For Highlands' Tire, starting up MRTI production in January is the company's second conversion in the past five years. It switched to Bandag five years ago from Oliver, then opted for MRTI last year when its Bandag franchise was about to lapse, Owner Zane Highlands said.
"We've had very good acceptance from our customers," Mr. Highlands said of the conversion. "The quality and appearance of the Michelin retread is excellent, and we're finding the casing rejection rate is actually lower because now we know what's wrong and can repair more casings with confidence."
Highlands' spent about $300,000-$400,000 to convert the five-year-old, 30,000-sq.-ft. retreading plant to MRTI specifications, Mr. Highlands said. Start-up capacity of 280 tires a day is a one-quarter jump over the output of the former Bandag unit.
Highlands' Tire operates five combined commercial/retail outlets in central Pennsylvania, and has been a Michelin dealer since 1981.
Meekhof Tire's switch to MRTI was based in part on frustration with Bandag, owner Butch Meekhof said. "We were concerned about the lack of support from Bandag, as well as uncertain about the future direction of the company."
The dealership had been a Bandag retreader for the past five years, but had sold Bandag retreads since the early 1970s, he said.
On the plus side, Meekhof Tire has been a Michelin new tire distributor for more than 30 years, Mr. Meekhof said, and the MRTI program is a natural extension of that relationship. The company also sells BFGoodrich truck tires.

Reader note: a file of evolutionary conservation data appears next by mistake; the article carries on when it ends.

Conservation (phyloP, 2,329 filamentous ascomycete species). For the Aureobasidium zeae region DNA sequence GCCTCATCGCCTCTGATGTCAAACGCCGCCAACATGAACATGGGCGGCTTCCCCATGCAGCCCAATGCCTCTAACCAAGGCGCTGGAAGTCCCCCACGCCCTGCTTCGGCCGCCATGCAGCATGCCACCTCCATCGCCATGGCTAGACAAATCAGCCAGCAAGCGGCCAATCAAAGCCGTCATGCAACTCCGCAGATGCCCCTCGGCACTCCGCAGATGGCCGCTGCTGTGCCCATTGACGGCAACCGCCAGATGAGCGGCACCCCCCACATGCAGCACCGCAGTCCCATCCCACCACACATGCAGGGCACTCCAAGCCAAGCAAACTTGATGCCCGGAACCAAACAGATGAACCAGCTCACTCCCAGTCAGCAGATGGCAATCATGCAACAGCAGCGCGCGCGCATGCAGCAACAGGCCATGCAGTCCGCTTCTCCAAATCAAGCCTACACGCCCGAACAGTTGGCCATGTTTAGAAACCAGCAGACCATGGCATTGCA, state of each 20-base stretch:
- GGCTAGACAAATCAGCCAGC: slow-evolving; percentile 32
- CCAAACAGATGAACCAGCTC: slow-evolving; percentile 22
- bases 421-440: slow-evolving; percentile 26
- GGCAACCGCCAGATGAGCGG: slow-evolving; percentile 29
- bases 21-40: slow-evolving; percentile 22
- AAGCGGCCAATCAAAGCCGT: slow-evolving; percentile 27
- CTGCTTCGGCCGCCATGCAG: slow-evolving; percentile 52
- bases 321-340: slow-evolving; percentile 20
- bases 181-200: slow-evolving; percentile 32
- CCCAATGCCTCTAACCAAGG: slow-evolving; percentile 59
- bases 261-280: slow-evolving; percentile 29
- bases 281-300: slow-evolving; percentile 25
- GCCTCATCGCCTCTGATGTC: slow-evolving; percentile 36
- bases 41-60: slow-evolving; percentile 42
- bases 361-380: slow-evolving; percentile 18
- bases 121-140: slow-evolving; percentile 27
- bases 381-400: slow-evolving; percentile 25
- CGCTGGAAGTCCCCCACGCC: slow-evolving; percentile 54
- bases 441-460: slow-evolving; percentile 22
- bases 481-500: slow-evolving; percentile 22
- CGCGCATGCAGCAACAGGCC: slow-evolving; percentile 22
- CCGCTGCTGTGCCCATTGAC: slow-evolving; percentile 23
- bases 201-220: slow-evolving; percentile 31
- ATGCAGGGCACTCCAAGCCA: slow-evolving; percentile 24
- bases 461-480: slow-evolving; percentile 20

Capacity at its former Bandag plant, which operates as MTI Retreading Co., initially will be about 100 tires a day, he said—roughly the same as the Bandag plant—but output can be doubled relatively easily.
For Big L Tire, "the time had come for us to partner up with a major tire maker," said Terry Bowman, co-owner. "We've been a Michelin dealer for many years, and this has been a good partnership for us."
The company converted its existing 15,000-sq.-ft. Oliver retread plant in mid-December to MRTI, losing only about a week of production. Capacity initially will be about 65 tires a day, roughly the same as before, he said.
"We had no real complaints with Oliver," Mr. Bowman said, "but we just felt the tie-in to a major was going to be necessary. The customer response has been overwhelming; we had 200 customers at our open house."
Superior Tire began MRTI production the first week of February at a new facility in Salem, where the company plans to consolidate its headquarters administration and truck service operations later this year, said Patrick Ryan, project administrator.
The plant is designed with a daily capacity of 260 tires a day, he said, which is an increase of nearly 20 percent over its Bandag operation.
The move to MRTI ended a 33-year relationship with Bandag, Mr. Ryan said, adding that the decision to change was based on the company's belief it was better in the long run for its customers.